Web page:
More than anything… we are happy he is in a better place.

he has stopped eating…

It started roughly 3 weeks ago… leading up to that we realized his eating abilities had slowed down.  It would take a while for him to chew his few bites of food.  He would eat about half of his meal… and then he would grab for his napkin.  In his world, that is the international sign for “It’s time for dessert”.

Then something switched in his body.  About 3 weeks his eating nearly stopped. While he would eat a few bites at meals – most of it would come back out.  Or he would “pocket” the food – hold it in his cheek.  Sometimes he would swallow it – sometimes he wouldn’t.  His caregivers took the time to explain that at that point it’s dangerous to put more food in his mouth or give him liquids.  It’s obviously a choking hazard.  So the struggle ensued to encourage him to eat, but he can’t be forced.

He is still drinking liquids (but only his favorites) – he sure LOVES his chocolate nutritional drink, holding on to it for dear life.  However, he can’t be fooled when we hand him a vanilla drink – he makes a sour face and pushes it away.

Now, 3 weeks later…

He won’t eat his favorite mashed potatoes and gravy…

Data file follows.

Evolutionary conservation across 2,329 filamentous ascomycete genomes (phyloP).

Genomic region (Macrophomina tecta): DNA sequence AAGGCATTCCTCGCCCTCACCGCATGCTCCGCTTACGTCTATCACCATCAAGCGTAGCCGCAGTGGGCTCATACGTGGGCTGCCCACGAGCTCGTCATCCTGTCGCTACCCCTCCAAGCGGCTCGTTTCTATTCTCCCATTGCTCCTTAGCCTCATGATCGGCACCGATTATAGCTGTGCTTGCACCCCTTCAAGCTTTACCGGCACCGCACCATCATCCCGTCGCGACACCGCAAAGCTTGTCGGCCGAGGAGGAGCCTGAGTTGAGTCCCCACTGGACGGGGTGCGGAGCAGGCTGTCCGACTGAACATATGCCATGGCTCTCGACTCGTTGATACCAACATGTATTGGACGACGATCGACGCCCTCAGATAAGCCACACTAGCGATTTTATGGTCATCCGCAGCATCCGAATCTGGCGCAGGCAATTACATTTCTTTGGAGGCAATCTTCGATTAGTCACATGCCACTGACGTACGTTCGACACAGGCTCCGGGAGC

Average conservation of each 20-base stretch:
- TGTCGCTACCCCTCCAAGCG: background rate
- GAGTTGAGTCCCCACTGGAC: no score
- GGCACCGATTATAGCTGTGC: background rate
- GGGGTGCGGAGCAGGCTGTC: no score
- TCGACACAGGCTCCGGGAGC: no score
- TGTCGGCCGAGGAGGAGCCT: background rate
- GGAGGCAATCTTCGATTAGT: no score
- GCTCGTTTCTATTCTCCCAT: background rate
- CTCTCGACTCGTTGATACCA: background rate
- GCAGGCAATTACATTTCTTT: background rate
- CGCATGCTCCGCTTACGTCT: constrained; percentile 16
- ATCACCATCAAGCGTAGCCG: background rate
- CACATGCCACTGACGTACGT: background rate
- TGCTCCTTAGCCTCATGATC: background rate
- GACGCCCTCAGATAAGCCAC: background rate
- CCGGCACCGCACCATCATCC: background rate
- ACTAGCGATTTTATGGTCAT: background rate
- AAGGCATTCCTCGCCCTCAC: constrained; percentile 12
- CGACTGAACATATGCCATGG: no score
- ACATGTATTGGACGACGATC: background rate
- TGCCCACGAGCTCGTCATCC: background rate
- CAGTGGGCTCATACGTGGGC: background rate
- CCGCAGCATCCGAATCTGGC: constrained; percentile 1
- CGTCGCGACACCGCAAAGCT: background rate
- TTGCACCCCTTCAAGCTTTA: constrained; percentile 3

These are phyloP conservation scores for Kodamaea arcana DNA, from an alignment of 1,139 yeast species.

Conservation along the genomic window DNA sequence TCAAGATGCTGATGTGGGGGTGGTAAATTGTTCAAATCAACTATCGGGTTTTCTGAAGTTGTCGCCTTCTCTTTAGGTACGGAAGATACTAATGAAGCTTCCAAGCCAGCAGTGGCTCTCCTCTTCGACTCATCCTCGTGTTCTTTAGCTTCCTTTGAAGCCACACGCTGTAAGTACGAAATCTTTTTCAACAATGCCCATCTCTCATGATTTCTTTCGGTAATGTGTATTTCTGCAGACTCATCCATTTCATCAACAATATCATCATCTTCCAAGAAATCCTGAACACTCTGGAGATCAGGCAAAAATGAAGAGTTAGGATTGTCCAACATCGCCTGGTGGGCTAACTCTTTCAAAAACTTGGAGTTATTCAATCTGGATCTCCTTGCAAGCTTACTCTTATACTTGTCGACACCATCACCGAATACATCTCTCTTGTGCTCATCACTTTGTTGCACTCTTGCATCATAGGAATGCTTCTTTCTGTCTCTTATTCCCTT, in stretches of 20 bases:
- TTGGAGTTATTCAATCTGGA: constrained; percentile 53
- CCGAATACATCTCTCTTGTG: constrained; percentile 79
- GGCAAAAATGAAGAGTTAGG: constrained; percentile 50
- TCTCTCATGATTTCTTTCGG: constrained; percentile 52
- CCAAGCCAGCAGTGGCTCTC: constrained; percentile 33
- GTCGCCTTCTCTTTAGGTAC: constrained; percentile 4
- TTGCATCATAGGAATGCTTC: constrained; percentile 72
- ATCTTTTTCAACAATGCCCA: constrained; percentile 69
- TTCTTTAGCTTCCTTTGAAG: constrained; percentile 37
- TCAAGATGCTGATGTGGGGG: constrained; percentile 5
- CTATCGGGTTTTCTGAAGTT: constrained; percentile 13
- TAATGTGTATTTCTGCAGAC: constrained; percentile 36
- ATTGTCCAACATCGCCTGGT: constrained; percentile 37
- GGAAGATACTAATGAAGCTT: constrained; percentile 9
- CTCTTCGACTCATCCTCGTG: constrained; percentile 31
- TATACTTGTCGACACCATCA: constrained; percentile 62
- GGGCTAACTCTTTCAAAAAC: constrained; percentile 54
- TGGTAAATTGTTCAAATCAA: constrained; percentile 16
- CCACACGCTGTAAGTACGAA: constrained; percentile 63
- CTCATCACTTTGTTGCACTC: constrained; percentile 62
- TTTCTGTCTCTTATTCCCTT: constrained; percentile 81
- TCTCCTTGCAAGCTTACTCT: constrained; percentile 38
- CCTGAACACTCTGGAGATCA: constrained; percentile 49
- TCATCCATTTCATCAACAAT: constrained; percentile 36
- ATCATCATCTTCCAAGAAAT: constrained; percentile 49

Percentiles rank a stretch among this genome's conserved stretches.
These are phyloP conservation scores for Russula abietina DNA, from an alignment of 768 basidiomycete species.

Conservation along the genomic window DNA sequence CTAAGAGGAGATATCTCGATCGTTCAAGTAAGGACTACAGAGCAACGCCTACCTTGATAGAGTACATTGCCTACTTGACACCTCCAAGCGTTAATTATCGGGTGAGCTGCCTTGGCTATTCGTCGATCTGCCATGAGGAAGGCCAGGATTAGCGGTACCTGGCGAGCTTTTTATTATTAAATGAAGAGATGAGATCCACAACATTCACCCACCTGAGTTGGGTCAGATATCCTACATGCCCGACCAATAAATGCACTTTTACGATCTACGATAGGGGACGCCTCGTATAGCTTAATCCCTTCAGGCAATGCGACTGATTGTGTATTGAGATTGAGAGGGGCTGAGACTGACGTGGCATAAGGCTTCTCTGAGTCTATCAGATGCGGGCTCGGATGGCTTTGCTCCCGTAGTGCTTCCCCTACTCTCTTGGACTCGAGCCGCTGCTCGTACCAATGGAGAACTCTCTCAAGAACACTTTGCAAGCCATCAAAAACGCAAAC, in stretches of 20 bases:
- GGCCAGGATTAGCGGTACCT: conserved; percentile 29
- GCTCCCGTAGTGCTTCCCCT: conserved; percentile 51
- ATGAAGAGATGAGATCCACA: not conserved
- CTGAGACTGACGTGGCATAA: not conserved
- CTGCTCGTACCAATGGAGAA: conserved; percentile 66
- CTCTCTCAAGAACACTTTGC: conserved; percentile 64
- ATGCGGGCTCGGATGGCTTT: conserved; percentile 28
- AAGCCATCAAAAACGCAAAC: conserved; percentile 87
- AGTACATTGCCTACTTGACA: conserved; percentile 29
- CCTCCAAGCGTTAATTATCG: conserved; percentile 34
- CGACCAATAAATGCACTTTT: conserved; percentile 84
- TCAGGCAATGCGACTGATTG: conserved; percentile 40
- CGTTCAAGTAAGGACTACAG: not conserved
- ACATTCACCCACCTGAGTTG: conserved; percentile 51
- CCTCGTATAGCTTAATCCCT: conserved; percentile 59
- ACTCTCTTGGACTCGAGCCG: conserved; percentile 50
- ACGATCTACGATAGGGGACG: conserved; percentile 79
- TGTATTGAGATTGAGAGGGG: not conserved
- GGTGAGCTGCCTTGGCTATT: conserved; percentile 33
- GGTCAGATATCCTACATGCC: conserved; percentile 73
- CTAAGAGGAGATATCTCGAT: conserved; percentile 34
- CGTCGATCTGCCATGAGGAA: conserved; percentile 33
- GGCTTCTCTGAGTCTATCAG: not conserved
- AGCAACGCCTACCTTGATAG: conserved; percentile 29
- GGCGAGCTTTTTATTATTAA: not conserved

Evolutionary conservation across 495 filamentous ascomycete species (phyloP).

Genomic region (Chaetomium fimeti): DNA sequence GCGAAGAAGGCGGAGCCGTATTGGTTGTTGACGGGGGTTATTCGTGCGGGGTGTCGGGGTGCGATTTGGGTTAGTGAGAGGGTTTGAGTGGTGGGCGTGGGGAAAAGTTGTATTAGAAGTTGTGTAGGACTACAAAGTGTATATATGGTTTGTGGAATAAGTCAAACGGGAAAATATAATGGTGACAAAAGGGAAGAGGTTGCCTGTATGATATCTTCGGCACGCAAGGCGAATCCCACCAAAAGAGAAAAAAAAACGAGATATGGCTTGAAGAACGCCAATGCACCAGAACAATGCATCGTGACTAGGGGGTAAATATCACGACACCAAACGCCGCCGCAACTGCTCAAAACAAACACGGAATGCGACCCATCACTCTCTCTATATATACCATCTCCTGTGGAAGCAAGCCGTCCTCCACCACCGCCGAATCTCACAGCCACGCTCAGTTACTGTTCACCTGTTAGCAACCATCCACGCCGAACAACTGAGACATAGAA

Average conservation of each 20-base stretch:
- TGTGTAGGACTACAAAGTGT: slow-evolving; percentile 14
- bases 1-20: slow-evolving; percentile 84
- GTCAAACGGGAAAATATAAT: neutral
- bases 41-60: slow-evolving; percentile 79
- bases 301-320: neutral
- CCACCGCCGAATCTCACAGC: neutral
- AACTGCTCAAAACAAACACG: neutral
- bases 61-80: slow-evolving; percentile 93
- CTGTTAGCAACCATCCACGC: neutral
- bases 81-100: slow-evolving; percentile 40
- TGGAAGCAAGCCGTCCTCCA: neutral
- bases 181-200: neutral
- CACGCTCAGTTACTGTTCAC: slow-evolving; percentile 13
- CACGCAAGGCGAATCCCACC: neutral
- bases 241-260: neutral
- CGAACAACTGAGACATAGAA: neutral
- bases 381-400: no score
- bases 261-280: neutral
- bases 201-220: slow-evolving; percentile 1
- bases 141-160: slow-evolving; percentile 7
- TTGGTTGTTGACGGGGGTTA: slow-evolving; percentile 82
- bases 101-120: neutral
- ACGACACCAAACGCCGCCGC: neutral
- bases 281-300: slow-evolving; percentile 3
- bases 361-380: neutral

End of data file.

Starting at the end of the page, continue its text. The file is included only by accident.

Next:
He won’t eat meat (his mother is turning over in her grave!)…
He won’t …

He just won’t…

Regardless, he WILL eat vanilla ice cream.  The whole bowl of it…

As his family knows he has always enjoyed his ice cream. 
(insert childhood memory here)
On any given night… Grampa would sit down with his dessert:  a bowl of ice cream and cake/brownies/cookies.  (Back in the day, Gramma would make a new dessert almost every night.)   But somehow it would never “COME OUT EVEN”.  He would either run out of cake and still have ice cream left, or the other way around. 

He would rise from his favorite chair to go back to the kitchen (and if you looked closely you could see a grin cross his mouth)… he needed either more ice cream or more cake (or more of both).  And in true Grampa form, sometimes on the second round it wouldn’t “come out even” again… and so we’d get to see another one of those cute grins.
And back to today… he may only be days to weeks away from closing up the final chapter of his life. 

So it is appropriate:  in his last days, the only thing he will eat is ICE CREAM.
It’s a bittersweet realization… but appropriate.

Answers to prayer…

We pray for his safety and his health and his peacefulness…

And in the end, God’s timing is always perfect.

Our family couldn’t have orchestrated any better timing to call a meeting … it was clear to needed to sit down to talk through his physical/health needs and plans for future inevitabilities.  The medical social worker knew it was time to call that … but we think it was God’s doing.

The bed sores on his feet have worsened.  His mental state is declining.  His physical abilities are diminishing.  He needs an elevated level of care… he needs a knowledge base that we don’t have.